Gorbachev and Yelstin, Part II
The more I read on the 1991 coup attempt against Gorbachev,
the more I want to share with you. As you read this, I think you
will recognize the parallels to today. So, if you don''t mind, I''m
going to "milk" this story for a few more weeks.
[If you ever want to read a terrific book on this era, pick up the
Pulitzer Prize-winning "Lenin''s Tomb," by David Remnick (now editor-
in-chief of the New Yorker, if I''m not mistaken). I have also relied
on "Russia: A History" by Gregory Freeze, "A History of Modern
Europe" by John Merriman and "The Oxford History of the Twentieth
Century" edited by Michael Howard and Wm. Roger Louis].
So when we last left Gorby it was August of 1991 and he was
headed on vacation.
"Sometimes you gotta get rid of the bad blood"
Before we discuss the comic-opera that was the August 1991
coup, let''s go back a bit to reinforce how out of touch Gorbachev
became. You have to picture that when he took power in 1985
and unleashed glasnost there was an opening of the archives and
an avalanche of truth about slaughters, forced collectivizations,
and sundry other dastardly deeds.
As reported in David Remnick''s book, here are some of the
quotes of that day from Soviet politicians and journalists.
"Imagine being an adult and nearly all the truth you know about
the world around you and outside your own country has to be
absorbed in a matter of a year or two."
"The entire country is still in a state of mass denial."
For the elite in the Communist Party, "The truth challenged their
existence, their comfort and privileges. Their right to a decent
office, a cut of meat, the month of vacation in the Crimea - it all
depended on a colossal social deception."
From morning to night, everything negative from the past was
being dumped on them. You can begin to see why the coup
attempt was inevitable. Since history was no longer an
instrument of the Party, the Party was doomed to failure. The
coup leaders wanted to turn back the clock and make fear, once
again, the essence of the state.
Even before foreign minister Edouard Shevardnadze warned of a
return to dictatorship as he resigned in December 1990, there
were clear signs for Gorbachev.
A Politboro document in March 1990 said, "Distrust in official
structures and administrative structures grows. Use all means of
propoganda to stop the discrediting of the army, the KGB, and
the police. Disarm the [opposition] ideologically and undermine
them in the eyes of society."
The coup was being announced in advance. A Major General
Filatov said, "It''s a pity we have no Beria [Lavrenti - Stalin''s
henchman] now; if he had read today''s (liberal newspaper), he
would have shot half the staff and sent the remaining rubbish to
rot in a camp."
On June 20th 1991, foreign minister Bessmertnykh
(Shevardnadze''s successor) received an urgent call from U.S.
Sec. of State James Baker while the two were holding a series of
meetings in Berlin. Baker needed to see Bessmertnykh (B)
ASAP, without staff and in a secure place. Baker then told B "It
seems there may be an attempt to depose Gorby." B, upon his
return to Moscow informed Gorby who said he would have a
tough talk with those suspected of moving against him. He did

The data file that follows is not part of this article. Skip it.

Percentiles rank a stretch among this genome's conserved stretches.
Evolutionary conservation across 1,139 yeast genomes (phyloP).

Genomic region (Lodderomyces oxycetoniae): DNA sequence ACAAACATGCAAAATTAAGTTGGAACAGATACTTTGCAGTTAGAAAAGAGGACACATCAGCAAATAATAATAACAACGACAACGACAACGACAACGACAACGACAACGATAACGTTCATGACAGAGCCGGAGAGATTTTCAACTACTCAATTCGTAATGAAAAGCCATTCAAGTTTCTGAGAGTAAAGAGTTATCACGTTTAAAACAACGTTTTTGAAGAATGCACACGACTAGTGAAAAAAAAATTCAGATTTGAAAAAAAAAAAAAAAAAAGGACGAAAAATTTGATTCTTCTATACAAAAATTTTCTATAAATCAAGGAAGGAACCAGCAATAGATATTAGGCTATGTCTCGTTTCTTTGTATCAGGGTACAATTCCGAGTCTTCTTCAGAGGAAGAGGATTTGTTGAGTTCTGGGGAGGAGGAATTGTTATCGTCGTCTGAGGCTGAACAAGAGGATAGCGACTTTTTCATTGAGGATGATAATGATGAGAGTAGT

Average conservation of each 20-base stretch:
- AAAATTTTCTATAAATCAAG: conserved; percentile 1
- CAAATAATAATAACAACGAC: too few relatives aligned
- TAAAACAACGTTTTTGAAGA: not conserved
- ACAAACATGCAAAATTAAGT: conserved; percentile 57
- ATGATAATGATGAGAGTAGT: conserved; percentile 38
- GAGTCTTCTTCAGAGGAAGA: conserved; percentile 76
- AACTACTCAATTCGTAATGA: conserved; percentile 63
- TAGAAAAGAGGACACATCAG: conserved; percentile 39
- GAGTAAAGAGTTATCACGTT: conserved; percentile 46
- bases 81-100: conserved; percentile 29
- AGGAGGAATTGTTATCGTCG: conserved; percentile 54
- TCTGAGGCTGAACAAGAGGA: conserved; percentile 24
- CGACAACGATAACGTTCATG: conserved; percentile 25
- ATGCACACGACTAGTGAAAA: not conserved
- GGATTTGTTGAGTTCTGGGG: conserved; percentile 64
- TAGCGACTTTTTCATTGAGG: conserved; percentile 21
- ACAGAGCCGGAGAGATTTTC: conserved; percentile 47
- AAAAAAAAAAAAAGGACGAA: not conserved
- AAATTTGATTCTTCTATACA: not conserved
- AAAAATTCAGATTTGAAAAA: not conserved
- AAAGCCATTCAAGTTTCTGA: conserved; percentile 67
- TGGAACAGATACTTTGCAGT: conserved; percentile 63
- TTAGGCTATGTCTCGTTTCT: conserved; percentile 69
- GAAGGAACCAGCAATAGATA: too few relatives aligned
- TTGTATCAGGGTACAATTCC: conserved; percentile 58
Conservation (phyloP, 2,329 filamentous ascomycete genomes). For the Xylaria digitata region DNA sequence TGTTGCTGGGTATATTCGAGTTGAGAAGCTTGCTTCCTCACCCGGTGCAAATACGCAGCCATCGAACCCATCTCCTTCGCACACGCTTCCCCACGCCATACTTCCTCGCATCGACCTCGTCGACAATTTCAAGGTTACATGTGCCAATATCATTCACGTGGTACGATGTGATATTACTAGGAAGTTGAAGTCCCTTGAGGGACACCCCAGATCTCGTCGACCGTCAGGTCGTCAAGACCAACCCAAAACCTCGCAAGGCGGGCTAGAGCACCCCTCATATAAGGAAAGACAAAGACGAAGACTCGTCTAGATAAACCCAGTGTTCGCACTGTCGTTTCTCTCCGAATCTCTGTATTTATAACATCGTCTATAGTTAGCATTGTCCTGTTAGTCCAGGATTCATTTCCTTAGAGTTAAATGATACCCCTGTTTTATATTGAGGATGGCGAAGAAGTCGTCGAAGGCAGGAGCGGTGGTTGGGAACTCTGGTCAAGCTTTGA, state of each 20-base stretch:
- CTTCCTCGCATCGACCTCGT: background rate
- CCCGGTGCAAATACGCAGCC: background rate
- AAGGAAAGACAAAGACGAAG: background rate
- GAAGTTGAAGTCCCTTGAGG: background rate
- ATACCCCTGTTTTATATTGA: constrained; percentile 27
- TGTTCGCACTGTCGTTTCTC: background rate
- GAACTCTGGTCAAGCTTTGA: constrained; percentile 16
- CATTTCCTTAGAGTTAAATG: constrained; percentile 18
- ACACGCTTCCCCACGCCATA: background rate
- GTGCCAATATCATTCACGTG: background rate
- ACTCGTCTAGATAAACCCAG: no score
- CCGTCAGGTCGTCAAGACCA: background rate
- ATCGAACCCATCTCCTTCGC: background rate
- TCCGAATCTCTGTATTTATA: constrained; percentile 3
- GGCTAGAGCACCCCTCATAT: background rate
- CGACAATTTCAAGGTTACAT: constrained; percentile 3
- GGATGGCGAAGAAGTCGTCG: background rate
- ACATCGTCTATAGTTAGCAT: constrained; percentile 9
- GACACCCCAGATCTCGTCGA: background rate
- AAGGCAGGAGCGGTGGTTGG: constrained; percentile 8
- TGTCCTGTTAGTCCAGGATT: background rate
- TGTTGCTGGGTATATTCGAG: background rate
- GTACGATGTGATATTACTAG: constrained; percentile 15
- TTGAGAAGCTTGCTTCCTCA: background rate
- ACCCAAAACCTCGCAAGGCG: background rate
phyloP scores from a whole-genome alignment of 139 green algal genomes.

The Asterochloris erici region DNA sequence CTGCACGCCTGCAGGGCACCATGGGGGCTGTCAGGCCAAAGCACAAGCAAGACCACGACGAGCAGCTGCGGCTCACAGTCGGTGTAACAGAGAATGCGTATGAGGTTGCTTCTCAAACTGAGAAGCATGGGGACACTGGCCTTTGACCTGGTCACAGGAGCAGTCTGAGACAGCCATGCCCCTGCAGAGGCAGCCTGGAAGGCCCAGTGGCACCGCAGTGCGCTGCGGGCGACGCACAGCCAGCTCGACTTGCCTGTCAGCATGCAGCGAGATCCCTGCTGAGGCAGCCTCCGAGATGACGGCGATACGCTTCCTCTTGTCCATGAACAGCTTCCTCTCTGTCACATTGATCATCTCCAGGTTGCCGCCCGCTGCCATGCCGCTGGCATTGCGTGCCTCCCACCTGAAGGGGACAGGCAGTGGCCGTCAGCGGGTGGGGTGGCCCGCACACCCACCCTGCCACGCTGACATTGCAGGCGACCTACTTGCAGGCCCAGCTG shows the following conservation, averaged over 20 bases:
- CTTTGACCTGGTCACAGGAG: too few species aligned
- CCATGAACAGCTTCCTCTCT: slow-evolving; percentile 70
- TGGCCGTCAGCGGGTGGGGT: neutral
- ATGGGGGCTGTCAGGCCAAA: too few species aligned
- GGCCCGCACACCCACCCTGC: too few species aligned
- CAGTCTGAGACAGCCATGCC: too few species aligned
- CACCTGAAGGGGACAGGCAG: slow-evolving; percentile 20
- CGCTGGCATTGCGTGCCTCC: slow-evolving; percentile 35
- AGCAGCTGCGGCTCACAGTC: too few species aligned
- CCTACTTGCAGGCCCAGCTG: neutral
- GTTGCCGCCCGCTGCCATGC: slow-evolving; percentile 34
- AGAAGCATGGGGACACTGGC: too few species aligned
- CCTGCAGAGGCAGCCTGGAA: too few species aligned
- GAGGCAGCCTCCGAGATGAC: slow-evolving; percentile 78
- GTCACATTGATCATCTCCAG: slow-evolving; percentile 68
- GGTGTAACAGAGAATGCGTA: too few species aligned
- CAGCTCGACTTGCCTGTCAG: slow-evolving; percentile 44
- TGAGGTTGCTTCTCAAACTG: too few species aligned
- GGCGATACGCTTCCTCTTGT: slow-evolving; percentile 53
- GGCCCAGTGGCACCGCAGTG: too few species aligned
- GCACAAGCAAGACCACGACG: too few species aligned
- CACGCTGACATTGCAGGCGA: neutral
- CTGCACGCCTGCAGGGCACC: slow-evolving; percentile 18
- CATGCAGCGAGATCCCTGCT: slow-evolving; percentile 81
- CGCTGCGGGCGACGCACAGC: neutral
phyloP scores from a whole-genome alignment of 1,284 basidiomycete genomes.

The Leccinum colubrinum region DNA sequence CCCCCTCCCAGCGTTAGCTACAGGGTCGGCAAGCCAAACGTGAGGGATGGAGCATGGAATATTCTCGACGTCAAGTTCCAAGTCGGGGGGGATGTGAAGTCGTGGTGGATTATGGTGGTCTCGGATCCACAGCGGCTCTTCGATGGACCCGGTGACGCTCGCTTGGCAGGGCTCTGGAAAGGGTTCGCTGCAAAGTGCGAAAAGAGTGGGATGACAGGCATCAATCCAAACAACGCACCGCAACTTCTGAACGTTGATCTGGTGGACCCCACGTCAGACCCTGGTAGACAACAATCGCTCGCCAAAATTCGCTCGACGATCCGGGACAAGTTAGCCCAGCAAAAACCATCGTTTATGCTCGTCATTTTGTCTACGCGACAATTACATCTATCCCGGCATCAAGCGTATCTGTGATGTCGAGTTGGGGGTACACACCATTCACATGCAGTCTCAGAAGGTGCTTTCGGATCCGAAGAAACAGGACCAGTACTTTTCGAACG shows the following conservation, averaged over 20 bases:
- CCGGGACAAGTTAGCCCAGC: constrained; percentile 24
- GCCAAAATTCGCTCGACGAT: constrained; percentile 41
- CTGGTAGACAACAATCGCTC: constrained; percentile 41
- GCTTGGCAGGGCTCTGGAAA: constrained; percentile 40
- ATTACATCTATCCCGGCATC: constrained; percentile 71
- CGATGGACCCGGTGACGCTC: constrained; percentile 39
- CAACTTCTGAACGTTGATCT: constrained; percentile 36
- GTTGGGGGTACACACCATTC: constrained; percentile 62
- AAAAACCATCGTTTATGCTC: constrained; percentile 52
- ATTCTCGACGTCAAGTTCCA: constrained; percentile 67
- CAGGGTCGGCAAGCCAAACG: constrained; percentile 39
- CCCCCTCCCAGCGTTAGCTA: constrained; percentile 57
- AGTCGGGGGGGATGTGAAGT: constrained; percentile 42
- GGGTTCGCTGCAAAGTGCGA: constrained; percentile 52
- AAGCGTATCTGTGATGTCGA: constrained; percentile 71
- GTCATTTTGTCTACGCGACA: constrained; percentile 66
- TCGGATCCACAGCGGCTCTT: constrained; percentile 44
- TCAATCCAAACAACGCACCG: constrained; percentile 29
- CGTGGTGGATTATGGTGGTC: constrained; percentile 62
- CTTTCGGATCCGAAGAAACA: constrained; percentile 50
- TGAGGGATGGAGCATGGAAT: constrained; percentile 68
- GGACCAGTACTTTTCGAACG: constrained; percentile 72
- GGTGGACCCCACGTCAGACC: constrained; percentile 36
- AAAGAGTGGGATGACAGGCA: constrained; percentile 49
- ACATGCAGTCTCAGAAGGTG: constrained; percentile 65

and told B not to worry.
Just one week before President Bush landed in Moscow for a
summit with Gorby, a leading paper of the reactionaries
published an appeal called "A Word to the People." "Our
Motherland is dying, breaking apart and plunging into darkness
and nothingness. Our home is already burning to the
ground...the bones of the people are being ground up and the
backbone of Russia is snapped in two. How is it that we have let
people come to power who do not love their country, who
kowtow to foreign patrons and seek advice and blessings
[Does this sound familiar? A little like the reactionaries of today
and their talk on Kosovo.]
Meanwhile, Boris Yeltsin had been working on his new Treaty of
the Union for the republics (referred to in the 6/3 installment).
Yeltsin wanted the power of the purse and he made it his goal to
convince Gorbachev that the republics, not Moscow, should have
the ability to levy taxes and distribute the funds as they saw fit.
Yeltsin took the opportunity to once again warn Gorby about the
people he was surrounding himself with. Mikhail said, "These
guys (the eventual coup leaders) are not as bad as you think."
So who were these "not so bad" guys. The main coup leaders
would turn out to be Vice President Yanayev, Defense Minister
Yazov, Prime Minister Pavlov, Interior Minister Pugo, Supreme
Soviet Chairman (and long-time Gorby loyalist) Lukyanov,
presidential chief of staff Boldin and KGB Chief Kryuchkov.
While Bush was in Moscow that July, Interior Minister Pugo''s
men slaughtered 8 Lithuanian border police, humiliating
Gorbachev. Yanayev had called Fidel Castro (you''ll recall
relations were strained between Moscow and Havana) and told
him, "Soon there will be a change for the better." Yegor
Yakovlev, a good man and Gorby loyalist resigned in July and
told him "The people around you are rotten. Please, finally,
understand this." "You exaggerate," said Gorby.
So on August 6th, Gorby flew to the Crimea. Kryuchkov called
his aides to work on the first declaration of the State Committee
for the State of Emergency. Gorby was to return to Moscow on
August 20th to sign the new Union Treaty with Yeltsin and the
other republican leaders.
Lenin wrote in 1917, "To approach a rebellion in a Marxist way,
it is necessary not to lose a minute moving loyal battalions to the
most important objects, to arrest the government...to seize the
telegraph and telephone. One cannot at this critical moment
remain true to Marxism and not treat rebellion as an art."
On August 18th Gorbachev''s phone lines at his dacha went dead.
Conclusion, next week.